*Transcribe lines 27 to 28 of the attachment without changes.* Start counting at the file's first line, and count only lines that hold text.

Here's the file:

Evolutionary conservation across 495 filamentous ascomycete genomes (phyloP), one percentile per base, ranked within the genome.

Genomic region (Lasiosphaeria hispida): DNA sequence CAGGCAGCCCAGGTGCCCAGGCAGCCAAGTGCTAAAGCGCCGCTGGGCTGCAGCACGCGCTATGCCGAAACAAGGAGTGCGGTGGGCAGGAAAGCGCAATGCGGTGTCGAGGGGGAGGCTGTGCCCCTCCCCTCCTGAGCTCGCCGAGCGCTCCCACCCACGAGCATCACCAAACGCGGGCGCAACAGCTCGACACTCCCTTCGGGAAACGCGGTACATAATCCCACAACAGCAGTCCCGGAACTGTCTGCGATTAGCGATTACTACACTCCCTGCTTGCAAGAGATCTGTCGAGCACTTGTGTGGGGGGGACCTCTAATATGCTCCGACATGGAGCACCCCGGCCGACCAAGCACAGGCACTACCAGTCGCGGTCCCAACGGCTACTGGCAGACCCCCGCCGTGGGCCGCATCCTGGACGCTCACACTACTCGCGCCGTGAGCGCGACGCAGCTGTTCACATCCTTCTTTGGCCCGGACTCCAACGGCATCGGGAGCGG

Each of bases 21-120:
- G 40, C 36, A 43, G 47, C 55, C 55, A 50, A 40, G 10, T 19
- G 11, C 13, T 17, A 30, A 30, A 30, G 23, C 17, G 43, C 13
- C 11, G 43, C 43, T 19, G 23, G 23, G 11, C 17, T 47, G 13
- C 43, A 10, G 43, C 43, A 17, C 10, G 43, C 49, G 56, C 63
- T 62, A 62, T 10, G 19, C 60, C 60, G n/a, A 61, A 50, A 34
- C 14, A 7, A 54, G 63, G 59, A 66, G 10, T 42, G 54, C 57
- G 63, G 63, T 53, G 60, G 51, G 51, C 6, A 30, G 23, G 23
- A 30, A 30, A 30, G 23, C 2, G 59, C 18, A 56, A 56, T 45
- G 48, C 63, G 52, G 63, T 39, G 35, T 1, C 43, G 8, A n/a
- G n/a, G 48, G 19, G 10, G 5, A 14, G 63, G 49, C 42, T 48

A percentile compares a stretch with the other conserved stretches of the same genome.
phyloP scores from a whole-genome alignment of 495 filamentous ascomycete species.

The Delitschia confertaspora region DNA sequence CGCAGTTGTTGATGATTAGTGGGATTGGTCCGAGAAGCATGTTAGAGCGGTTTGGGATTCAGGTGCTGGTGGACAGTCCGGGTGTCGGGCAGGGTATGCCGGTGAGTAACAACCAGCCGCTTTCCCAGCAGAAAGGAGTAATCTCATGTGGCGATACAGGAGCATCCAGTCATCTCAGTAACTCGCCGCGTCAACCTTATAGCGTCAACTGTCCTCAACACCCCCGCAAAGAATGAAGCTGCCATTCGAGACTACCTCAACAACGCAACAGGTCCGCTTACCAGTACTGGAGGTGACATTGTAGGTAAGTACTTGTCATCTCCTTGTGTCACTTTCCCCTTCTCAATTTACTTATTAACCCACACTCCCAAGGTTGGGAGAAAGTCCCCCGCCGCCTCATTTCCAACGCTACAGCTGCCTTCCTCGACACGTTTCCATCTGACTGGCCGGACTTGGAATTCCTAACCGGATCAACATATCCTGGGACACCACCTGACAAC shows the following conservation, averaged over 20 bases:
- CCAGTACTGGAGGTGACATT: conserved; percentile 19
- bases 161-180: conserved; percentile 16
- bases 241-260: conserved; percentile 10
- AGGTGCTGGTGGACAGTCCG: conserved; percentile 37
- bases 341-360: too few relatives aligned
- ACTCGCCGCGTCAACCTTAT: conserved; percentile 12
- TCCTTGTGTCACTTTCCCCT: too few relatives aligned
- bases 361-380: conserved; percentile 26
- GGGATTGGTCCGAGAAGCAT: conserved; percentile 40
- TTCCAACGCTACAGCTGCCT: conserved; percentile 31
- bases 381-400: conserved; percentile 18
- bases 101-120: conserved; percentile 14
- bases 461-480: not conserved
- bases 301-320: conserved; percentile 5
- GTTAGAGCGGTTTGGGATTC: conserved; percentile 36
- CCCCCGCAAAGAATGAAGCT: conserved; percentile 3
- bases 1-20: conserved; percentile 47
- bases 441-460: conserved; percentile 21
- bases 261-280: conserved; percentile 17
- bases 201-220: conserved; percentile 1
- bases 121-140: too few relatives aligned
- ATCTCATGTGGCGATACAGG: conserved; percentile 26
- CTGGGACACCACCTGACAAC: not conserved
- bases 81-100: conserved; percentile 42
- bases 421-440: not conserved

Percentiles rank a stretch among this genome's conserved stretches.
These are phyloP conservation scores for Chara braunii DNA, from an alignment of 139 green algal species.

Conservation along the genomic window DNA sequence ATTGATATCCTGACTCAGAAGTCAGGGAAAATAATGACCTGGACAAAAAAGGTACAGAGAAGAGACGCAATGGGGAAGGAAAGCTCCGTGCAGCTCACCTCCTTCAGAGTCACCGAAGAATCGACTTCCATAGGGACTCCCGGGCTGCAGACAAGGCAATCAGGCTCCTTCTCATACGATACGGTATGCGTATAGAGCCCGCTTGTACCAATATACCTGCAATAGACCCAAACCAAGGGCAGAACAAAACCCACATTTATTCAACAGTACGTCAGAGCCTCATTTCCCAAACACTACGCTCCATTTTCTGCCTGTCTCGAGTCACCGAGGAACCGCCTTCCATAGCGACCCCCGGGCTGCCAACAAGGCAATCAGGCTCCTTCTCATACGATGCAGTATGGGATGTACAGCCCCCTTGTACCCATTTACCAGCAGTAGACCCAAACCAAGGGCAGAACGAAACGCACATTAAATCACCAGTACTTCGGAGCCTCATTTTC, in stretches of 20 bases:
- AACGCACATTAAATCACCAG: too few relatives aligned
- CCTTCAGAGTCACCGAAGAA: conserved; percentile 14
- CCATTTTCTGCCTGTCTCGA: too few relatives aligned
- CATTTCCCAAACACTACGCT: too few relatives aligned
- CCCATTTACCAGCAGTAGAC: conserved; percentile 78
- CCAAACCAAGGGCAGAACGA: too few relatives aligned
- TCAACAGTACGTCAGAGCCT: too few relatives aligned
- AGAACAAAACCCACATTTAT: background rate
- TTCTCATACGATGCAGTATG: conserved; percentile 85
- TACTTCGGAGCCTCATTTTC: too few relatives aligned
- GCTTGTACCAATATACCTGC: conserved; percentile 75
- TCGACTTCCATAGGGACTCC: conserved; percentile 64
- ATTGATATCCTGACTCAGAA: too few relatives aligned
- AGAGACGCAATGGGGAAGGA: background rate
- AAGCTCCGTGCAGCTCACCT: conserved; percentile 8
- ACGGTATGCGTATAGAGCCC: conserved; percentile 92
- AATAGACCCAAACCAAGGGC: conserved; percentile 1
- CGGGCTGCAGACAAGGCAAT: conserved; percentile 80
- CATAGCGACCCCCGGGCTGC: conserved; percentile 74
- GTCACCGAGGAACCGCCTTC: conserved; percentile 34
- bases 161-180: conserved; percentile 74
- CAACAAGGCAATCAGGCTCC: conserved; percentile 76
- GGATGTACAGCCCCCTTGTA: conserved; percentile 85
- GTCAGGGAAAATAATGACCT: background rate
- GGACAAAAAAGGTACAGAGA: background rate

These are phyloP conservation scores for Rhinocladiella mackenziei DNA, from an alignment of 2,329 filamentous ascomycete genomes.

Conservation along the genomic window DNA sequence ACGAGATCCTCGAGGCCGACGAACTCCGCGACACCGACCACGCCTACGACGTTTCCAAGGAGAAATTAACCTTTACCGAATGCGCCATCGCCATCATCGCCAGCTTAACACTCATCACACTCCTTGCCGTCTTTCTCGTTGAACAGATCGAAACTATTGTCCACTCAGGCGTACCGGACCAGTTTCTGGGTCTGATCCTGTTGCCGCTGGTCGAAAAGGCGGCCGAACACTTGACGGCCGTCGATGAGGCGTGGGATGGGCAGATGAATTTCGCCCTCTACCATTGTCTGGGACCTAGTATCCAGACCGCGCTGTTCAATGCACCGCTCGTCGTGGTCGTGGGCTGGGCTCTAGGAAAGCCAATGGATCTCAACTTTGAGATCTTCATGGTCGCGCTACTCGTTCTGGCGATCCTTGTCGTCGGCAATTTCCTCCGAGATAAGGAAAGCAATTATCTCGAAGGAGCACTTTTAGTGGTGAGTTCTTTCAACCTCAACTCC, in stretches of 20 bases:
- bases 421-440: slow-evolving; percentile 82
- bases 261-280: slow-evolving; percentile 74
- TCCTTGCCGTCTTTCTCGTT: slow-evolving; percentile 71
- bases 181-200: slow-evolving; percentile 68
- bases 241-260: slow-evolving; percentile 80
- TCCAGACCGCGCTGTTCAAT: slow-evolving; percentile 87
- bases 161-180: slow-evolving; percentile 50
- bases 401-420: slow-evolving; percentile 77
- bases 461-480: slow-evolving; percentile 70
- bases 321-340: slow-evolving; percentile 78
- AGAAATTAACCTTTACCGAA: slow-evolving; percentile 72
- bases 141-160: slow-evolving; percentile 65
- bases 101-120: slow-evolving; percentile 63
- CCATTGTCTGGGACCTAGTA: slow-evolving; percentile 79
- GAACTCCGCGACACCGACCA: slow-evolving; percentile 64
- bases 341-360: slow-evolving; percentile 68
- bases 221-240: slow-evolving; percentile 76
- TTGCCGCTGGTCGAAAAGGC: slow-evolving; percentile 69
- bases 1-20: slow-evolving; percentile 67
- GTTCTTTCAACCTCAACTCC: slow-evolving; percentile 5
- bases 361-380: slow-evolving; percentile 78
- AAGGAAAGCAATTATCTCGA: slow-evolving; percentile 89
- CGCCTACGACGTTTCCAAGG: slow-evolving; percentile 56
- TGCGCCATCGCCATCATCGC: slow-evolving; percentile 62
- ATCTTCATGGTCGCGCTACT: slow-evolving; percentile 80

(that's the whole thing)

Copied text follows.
- bases 381-400: conserved; percentile 18
- bases 101-120: conserved; percentile 14